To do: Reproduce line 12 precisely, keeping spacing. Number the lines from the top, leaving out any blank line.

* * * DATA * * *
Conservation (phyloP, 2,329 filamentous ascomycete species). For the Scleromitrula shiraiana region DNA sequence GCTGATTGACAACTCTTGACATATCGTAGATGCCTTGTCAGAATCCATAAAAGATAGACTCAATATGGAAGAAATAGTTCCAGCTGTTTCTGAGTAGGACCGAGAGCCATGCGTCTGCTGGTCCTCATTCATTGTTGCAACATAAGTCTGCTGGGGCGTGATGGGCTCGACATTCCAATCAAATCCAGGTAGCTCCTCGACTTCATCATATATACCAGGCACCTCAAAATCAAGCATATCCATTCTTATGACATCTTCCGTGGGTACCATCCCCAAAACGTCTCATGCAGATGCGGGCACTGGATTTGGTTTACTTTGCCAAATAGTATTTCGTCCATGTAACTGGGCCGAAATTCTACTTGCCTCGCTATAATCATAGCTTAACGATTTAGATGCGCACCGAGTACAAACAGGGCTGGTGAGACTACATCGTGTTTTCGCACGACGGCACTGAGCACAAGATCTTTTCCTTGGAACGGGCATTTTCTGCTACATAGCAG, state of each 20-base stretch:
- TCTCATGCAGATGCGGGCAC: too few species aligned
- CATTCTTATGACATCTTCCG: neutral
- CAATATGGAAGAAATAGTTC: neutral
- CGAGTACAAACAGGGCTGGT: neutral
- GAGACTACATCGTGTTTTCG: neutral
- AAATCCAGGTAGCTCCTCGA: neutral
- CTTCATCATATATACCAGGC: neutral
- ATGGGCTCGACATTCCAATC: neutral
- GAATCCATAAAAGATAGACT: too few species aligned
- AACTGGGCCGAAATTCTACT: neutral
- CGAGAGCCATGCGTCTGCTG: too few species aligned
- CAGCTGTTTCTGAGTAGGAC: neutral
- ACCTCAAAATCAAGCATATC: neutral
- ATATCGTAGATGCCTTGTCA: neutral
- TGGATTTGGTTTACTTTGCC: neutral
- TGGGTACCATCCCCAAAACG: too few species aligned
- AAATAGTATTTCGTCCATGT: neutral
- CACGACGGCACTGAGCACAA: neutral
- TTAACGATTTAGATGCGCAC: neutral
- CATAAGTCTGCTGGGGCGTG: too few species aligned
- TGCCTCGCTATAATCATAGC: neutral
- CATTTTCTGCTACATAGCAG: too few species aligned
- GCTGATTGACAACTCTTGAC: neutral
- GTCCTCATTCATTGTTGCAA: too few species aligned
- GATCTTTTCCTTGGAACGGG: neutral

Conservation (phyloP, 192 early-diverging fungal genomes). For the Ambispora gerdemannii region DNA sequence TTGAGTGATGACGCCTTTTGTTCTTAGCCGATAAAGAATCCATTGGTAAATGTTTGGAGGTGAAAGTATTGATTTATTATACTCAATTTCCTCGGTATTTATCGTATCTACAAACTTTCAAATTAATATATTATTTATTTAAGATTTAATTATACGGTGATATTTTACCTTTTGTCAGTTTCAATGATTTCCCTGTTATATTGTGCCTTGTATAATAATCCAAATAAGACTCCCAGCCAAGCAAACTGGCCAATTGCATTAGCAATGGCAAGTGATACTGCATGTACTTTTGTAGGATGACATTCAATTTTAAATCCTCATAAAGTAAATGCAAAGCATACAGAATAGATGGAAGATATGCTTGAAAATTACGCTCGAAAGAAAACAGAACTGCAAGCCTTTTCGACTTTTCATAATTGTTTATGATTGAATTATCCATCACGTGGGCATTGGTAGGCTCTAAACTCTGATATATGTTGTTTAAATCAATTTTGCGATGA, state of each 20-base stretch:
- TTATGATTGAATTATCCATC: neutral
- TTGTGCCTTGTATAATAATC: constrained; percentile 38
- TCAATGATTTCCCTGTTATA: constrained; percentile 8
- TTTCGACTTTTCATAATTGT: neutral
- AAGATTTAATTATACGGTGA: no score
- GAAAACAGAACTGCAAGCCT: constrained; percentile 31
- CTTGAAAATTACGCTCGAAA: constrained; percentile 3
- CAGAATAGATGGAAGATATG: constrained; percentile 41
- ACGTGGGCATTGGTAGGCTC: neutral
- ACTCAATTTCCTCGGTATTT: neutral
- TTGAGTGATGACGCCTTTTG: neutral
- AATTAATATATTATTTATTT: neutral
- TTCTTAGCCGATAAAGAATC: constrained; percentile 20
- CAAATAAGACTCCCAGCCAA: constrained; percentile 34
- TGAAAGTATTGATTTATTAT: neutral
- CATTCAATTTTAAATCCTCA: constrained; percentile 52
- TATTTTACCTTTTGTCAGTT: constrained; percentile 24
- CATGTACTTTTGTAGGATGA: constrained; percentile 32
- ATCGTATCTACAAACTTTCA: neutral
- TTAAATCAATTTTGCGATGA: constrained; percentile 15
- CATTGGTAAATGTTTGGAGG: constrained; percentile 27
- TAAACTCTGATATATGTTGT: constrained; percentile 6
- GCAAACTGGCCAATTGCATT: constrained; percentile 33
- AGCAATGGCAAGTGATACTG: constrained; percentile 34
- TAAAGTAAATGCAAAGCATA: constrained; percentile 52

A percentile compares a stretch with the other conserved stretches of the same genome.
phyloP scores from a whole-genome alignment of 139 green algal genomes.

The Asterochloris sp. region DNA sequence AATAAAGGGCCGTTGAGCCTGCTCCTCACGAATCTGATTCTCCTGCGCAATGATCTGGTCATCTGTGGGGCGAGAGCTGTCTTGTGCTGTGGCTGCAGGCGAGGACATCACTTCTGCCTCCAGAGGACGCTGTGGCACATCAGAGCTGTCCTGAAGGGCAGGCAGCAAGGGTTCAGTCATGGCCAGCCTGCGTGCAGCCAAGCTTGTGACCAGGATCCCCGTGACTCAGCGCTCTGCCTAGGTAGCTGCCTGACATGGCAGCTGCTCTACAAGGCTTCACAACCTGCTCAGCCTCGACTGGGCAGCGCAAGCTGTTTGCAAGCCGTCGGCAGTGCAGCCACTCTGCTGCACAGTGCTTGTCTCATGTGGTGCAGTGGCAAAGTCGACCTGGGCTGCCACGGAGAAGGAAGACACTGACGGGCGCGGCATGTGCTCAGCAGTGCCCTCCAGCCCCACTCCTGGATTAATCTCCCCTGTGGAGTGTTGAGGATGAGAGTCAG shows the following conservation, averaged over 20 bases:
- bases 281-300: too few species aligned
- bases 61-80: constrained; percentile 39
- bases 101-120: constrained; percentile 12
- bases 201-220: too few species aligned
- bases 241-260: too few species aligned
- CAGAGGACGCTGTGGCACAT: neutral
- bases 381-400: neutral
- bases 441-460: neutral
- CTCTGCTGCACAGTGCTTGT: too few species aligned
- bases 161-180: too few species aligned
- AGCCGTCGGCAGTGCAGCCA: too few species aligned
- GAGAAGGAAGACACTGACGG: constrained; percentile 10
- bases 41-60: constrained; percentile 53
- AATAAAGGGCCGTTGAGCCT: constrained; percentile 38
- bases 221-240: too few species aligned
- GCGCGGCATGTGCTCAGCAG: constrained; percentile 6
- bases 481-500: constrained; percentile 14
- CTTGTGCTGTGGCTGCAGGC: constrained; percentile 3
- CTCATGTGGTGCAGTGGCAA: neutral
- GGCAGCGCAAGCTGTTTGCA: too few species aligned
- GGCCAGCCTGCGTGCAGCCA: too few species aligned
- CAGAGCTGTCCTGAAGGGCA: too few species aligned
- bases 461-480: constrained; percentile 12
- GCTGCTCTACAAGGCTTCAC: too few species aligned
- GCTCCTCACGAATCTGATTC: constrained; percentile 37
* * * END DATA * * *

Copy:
- CGAGAGCCATGCGTCTGCTG: too few species aligned